Initiatives to create good jobs and strong wages will be among the top priorities for Democratic lawmakers in the upcoming legislative session.

State Democratic leaders on Tuesday said a number of lawmakers’ bills will be focused on job training, workforce development, college affordability and keeping and creating good jobs so young Mainers can stay or return home to pursue their careers.

They also announced a jobs tour that will hit every region of the state, from Aroostook to Washington to York, and provide a forum for lawmakers to meet with workers, businesses and community leaders to look for public-private partnerships to grow good jobs.

“Democrats stand united behind an economic agenda that we believe will grow more jobs and stronger wages in our state — an agenda that will put Maine jobs and Maine workers first,” said House Speaker Mark Eves of North Berwick, “Democrats, Republicans, and the Governor must work together to invest in our people, our businesses and our state.”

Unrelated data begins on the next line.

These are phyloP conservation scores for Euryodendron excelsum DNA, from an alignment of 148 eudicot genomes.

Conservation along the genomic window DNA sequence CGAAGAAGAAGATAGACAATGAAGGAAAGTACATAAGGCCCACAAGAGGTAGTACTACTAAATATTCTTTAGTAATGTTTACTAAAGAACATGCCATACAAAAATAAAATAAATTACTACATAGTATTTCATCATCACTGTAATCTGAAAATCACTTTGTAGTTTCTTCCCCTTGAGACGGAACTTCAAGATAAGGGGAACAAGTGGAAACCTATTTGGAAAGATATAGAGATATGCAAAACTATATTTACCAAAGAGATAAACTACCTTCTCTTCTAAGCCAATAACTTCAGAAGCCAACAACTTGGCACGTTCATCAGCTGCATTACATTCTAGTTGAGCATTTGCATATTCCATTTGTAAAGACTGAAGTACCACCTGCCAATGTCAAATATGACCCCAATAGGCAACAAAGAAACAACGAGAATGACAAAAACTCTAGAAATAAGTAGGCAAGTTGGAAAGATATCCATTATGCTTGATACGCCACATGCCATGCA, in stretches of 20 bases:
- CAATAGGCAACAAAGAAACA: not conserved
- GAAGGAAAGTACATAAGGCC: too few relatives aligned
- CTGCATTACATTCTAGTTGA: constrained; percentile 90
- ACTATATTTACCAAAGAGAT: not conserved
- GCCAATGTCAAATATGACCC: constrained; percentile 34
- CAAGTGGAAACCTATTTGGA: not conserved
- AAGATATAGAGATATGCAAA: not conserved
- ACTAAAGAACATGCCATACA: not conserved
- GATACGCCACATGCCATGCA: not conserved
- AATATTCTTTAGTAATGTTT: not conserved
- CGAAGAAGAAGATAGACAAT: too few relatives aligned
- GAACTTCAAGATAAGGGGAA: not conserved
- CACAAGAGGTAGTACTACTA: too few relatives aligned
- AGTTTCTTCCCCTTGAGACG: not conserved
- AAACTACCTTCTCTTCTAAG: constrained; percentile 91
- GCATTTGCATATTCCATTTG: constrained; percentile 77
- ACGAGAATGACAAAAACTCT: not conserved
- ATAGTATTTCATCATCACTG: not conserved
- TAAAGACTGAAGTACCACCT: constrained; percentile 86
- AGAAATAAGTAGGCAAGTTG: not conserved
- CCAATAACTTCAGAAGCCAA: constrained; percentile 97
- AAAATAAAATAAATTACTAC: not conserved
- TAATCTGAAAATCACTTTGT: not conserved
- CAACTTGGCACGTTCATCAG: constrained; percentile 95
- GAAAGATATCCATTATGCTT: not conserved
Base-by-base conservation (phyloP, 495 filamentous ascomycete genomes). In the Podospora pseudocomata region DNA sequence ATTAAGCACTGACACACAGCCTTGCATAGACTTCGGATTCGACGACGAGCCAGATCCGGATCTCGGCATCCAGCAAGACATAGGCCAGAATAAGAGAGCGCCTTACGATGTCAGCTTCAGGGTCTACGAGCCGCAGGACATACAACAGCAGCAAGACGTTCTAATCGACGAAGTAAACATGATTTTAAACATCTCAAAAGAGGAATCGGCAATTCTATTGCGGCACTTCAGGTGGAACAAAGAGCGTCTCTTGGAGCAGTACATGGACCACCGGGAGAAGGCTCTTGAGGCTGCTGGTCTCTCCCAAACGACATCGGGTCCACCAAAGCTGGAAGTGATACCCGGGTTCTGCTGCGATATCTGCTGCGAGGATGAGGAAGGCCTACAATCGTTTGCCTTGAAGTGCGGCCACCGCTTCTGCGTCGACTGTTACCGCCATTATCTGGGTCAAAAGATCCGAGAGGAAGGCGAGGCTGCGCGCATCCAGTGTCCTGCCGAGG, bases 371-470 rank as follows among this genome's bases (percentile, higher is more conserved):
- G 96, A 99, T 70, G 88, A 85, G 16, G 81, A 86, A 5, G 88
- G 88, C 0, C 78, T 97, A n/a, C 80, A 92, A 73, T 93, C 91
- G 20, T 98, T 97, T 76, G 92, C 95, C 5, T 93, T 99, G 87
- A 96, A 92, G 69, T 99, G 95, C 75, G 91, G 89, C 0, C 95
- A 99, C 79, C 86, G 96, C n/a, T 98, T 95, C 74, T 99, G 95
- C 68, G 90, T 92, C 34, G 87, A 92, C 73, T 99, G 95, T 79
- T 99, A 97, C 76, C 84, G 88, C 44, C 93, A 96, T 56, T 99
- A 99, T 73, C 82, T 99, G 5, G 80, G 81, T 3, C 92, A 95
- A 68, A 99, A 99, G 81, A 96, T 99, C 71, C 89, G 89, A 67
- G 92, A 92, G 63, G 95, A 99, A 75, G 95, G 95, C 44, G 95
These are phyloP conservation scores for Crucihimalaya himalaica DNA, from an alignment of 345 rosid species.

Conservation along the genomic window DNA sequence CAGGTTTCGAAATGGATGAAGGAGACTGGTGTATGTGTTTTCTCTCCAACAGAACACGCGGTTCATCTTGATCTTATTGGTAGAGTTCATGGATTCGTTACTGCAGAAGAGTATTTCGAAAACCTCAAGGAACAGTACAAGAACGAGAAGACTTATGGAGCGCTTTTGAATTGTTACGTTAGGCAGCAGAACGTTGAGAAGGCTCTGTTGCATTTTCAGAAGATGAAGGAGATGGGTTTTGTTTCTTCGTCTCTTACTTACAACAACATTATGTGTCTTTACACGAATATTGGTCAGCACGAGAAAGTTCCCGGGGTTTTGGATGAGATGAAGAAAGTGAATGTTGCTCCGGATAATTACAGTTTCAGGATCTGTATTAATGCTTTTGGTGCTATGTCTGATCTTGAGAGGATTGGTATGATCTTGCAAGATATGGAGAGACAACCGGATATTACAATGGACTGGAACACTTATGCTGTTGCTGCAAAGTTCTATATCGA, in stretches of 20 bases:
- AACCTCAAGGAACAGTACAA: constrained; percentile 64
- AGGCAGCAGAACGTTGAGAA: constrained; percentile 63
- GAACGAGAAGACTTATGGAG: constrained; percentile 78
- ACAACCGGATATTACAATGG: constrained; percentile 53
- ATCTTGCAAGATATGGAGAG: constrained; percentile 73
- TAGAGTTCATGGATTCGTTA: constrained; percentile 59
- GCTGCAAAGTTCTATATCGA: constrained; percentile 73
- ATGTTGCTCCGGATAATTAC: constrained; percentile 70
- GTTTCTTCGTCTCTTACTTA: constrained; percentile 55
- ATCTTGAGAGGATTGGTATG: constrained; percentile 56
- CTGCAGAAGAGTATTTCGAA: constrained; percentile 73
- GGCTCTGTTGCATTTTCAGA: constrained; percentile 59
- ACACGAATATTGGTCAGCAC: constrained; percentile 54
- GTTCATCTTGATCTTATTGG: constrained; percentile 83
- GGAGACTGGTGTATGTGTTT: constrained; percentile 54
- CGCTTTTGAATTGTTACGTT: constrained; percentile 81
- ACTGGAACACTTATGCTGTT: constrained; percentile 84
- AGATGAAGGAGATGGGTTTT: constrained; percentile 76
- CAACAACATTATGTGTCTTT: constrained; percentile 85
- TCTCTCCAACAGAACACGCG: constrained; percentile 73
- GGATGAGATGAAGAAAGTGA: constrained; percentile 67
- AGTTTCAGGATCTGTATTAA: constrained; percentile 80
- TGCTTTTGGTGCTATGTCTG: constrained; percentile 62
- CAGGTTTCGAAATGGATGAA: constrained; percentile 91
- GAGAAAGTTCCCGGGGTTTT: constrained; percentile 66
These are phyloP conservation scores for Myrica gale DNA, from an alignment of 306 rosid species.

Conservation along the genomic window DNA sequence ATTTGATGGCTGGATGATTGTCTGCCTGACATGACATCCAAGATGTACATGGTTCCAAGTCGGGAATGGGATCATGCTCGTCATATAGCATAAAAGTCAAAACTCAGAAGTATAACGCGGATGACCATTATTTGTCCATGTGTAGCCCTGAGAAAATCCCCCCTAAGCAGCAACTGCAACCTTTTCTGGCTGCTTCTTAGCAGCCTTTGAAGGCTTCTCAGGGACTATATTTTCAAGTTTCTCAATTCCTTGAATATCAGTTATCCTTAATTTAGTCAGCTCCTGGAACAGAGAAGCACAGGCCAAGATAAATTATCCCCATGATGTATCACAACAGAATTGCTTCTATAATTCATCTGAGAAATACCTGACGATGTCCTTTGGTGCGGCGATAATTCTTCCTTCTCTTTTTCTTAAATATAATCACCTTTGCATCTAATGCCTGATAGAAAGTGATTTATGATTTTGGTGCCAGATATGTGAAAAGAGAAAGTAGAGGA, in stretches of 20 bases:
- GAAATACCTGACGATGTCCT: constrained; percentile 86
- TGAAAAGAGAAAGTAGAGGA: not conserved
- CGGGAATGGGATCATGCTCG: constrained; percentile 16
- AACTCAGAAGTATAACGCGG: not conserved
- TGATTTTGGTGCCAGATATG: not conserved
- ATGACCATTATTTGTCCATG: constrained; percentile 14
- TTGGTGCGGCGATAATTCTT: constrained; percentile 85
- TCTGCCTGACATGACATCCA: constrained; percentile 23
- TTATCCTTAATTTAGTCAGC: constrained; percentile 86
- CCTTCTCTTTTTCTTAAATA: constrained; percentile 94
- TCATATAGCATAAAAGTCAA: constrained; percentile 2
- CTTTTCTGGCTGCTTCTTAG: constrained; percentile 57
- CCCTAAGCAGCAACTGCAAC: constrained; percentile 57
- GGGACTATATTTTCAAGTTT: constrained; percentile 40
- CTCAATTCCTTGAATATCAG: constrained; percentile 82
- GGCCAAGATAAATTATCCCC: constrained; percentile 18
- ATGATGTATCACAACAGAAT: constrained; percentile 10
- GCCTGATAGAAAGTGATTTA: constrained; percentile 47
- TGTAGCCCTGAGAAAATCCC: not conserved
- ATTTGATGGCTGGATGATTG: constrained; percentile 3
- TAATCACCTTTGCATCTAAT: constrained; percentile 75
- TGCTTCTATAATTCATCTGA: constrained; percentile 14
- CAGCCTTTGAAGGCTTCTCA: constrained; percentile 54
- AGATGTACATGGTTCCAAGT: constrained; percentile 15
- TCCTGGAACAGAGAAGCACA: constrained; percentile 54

According to the Maine Center for Economic Policy, New England has recovered 132 percent of jobs lost since the recession, the United States has recovered 123 percent since the recession, but Maine has only recovered 56 percent of the jobs lost. Maine faces a jobs gap.  If the state was keeping pace with the national recovery, there would be 19,000 more jobs today.

Maine’s wages are 20 percent lower, on average, than wages across the U.S.–even those states with similar demographics like Vermont and New Hampshire have higher average wages.

“The next two years will be pivotal for our economy. Even though we’ve dug out of the recession, wages have remained stagnant and the cost of living has gone up,” said Senate Democratic Leader Justin Alfond of Portland. “We have to ensure the next generation can get a better shot at the American Dream. We need to give young Mainers a reason to stay here and others a reason to relocate here. We can’t simply leave it to chance that people will discover how great Maine is. We have to show them—and encourage them.”

Democratic and Republican lawmakers have submitted 1,700 bills for consideration during the 127th Legislature. Committees will begin reviewing bills in the coming weeks.

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